2001

  • December 7, 2001 | Washington Blade

    MANY GAYS who have served openly in the U.S. military, prior to their forced
    discharges, performed their duties with distinction and were treated with
    respect and were fully accepted by their fellow service members, according
    to a newly released study.

    The 90-page document, conducted by a University of California...

  • December 4, 2001 | The Advocate

    WHEN PRESIDENT BUSH authorized a "stop-loss" order on military discharges in September, many people thought "don't ask, don't tell" was conveniently - and temporarily - being shelved. Even the 'San Francisco Chronicle,' after talking with a Pentagon spokesman, trumpeted, "Gay, Lesbian Troops Can Serve...

  • November 19, 2001 | The Detroit News
    AS A YOUNG Army tank commander, Rick Edgil knew he wanted to be a police officer when he left the military. But just as he'd stayed closeted inside a four-man tank, he couldn't imagine an environment where he'd feel comfortable being open about being gay in a squad car.

    So, for his first dozen years with the San Diego...
  • November 14, 2001 | San Diego Union-Tribune

    ONE OF the most comprehensive studies of gays and lesbians in a large police agency lauds the San Diego Police Department for its hiring of gay and lesbian officers during the past 11 years.

    The University of California Santa Barbara released its findings yesterday as it presented an Excellence in Equality Award to Chief David...

  • November 13, 2001 | Associated Press

    SAN DIEGO (AP) - In the decade since a number of San Diego police officers began coming out as gays or lesbians, the department has changed from one in which harassment was commonplace to one where an officer's sexuality is irrelevant, a study found.

    The University of California report released Tuesday is the first to assess...

  • October 13, 2001 | Associated Press

    SAN FRANCISCO (AP) - At military bases across the country, troops mobilized for America's new war are saying goodbye to spouses and sweethearts with lingering embraces and teary kisses.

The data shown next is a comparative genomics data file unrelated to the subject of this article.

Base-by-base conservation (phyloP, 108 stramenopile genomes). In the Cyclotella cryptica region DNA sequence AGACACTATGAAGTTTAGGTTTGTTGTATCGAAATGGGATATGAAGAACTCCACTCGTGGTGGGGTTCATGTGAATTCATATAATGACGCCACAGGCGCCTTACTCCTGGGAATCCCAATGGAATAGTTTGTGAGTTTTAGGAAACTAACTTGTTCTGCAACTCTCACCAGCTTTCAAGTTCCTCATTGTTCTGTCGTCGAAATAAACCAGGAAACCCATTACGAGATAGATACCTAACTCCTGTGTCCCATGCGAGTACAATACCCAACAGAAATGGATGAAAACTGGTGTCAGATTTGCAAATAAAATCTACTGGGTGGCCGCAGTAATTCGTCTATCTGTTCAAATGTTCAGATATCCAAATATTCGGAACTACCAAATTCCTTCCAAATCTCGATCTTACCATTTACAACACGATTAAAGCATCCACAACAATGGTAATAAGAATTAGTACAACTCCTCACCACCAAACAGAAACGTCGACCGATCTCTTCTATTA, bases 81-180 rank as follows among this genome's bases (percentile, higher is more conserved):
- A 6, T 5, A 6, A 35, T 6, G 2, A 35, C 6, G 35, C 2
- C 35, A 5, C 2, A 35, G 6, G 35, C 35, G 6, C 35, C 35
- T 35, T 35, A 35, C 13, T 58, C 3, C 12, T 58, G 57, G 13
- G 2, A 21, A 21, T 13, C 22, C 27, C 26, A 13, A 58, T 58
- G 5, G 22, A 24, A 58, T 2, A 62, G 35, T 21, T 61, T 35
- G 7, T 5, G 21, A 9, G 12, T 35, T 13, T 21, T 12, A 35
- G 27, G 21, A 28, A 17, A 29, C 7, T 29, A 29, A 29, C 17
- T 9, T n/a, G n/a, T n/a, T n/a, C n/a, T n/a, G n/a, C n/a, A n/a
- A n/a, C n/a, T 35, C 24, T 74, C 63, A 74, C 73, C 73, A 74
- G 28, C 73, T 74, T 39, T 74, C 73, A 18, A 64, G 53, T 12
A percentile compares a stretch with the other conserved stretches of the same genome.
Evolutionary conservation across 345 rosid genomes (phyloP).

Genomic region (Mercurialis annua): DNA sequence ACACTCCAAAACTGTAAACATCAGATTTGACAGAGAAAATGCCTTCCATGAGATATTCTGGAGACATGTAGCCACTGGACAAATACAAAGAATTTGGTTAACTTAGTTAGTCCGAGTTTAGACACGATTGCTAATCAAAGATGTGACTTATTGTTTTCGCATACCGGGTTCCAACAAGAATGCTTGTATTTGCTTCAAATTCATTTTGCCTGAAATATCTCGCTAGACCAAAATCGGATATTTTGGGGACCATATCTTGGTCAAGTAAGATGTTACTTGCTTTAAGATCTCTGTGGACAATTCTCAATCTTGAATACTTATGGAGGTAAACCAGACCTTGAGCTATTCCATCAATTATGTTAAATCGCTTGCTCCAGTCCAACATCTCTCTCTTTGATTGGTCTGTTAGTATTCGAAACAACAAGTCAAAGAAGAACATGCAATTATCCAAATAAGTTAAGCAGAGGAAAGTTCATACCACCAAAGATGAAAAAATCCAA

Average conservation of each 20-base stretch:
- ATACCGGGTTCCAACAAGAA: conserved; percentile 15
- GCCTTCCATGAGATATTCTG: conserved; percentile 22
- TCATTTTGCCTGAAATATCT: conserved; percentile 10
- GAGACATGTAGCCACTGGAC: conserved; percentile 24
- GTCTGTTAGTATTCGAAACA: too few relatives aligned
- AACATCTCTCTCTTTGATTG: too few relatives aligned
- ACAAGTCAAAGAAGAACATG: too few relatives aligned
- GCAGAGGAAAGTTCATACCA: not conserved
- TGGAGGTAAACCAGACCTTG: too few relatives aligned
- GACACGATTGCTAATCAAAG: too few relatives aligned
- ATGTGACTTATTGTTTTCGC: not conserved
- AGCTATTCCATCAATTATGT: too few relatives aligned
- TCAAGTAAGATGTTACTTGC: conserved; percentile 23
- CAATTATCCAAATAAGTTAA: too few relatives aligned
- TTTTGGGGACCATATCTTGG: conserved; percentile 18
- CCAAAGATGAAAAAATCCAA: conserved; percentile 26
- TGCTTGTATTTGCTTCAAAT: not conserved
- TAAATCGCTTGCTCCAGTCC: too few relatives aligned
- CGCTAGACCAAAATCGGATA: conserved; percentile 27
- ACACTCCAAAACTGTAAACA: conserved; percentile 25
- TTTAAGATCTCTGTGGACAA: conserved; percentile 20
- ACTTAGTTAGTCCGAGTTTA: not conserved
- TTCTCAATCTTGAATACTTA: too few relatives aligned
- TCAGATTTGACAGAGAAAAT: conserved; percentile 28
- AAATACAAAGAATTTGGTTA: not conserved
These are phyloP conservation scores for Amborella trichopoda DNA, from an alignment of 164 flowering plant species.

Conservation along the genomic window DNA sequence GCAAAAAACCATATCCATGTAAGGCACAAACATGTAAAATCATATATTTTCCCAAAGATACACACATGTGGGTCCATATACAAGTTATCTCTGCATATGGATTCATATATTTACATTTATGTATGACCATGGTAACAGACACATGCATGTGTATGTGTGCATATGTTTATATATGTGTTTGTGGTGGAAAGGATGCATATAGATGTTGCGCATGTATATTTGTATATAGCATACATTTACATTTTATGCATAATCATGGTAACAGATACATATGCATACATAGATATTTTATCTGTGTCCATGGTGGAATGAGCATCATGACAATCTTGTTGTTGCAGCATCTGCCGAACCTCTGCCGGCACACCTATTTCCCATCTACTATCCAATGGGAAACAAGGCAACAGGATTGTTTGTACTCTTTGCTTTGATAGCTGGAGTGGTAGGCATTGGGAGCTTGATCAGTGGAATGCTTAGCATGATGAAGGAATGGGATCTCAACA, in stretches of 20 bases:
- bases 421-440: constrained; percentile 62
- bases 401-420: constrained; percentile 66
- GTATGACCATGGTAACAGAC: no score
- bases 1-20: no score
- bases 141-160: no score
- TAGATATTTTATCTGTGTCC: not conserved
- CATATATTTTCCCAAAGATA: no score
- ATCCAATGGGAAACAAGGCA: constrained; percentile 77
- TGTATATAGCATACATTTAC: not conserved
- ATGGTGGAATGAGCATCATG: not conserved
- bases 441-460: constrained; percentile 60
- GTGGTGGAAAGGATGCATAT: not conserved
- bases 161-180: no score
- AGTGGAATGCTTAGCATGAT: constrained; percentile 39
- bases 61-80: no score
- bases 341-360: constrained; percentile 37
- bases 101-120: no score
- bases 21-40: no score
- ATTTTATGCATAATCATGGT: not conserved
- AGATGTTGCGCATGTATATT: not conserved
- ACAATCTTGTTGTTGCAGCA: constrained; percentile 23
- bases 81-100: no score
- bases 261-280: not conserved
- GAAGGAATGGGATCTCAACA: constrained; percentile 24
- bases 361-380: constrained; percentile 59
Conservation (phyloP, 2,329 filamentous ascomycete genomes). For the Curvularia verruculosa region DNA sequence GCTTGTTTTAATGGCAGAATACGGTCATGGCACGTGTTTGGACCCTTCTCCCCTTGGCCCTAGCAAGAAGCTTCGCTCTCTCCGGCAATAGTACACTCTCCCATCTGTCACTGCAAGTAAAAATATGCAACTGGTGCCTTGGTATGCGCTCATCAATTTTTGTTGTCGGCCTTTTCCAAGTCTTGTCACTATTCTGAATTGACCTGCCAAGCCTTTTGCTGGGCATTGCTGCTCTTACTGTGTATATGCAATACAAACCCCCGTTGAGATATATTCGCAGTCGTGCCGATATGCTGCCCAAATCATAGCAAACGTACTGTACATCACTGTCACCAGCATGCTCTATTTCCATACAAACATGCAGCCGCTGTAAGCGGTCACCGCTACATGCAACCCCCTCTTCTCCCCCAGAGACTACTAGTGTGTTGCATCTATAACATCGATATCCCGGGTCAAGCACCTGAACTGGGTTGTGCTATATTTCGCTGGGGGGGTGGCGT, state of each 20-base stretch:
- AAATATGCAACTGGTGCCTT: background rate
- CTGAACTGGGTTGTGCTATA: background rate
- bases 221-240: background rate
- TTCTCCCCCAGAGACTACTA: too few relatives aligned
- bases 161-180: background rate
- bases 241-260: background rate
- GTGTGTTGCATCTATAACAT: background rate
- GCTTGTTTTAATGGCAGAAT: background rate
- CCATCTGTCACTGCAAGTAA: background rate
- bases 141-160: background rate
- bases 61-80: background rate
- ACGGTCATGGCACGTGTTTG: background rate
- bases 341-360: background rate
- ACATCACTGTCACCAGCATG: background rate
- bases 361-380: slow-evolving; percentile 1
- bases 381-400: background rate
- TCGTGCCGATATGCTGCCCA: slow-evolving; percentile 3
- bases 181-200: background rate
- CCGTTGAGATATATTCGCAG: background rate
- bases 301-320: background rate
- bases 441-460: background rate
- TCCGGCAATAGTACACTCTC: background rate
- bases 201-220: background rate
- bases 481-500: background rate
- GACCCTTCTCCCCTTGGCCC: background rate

Unless they're gay.

    Homosexuals reporting for possible combat are bound by the military mandate: Serve in silence and stay in...

  • September 27, 2001 | San Francisco Examiner

    AS TROOPS rev up for prolonged overseas campaigns, military leaders are sending confusing signals about whether gays should be sent to war or discharged.

    At first, the Air Force said it was halting most discharges - issuing what is known as a stop-loss order - except in cases of criminal misconduct, disability or other extenuating...

  • August 7, 2001 | Associated Press-Atlanta Journal and Constitution

    SANTA BARBARA, CA -- The growing visibility of gays and lesbians in a variety of American institutions has helped to reduce opposition to permitting them to serve in the military, according to scholars and pollsters who study the topic. The release of a new batch of surveys and academic studies offers fresh evidence that Americans'...

  • August 6, 2001 | Gay.com / PlanetOut.com Network

    More news:
    # Majority in U.S. support gays in the military
    # Legal to fire gay people, court rules
    # Woman sues husband's alleged gay lover
    # Forced "conversion" of gays uncovered
    Most Americans think gays should be able to serve openly in the military, according to a new survey, but more than 70...

  • June 19, 2001 | Washington Post

    In a string of recent speeches and appearances, President Bush and his foreign policy team have pledged to take the risks necessary to create a brand new, post-Cold War military fit for the 21st century.

    Bush told graduating officers at the Naval Academy that he was "committed to fostering a military culture where intelligent...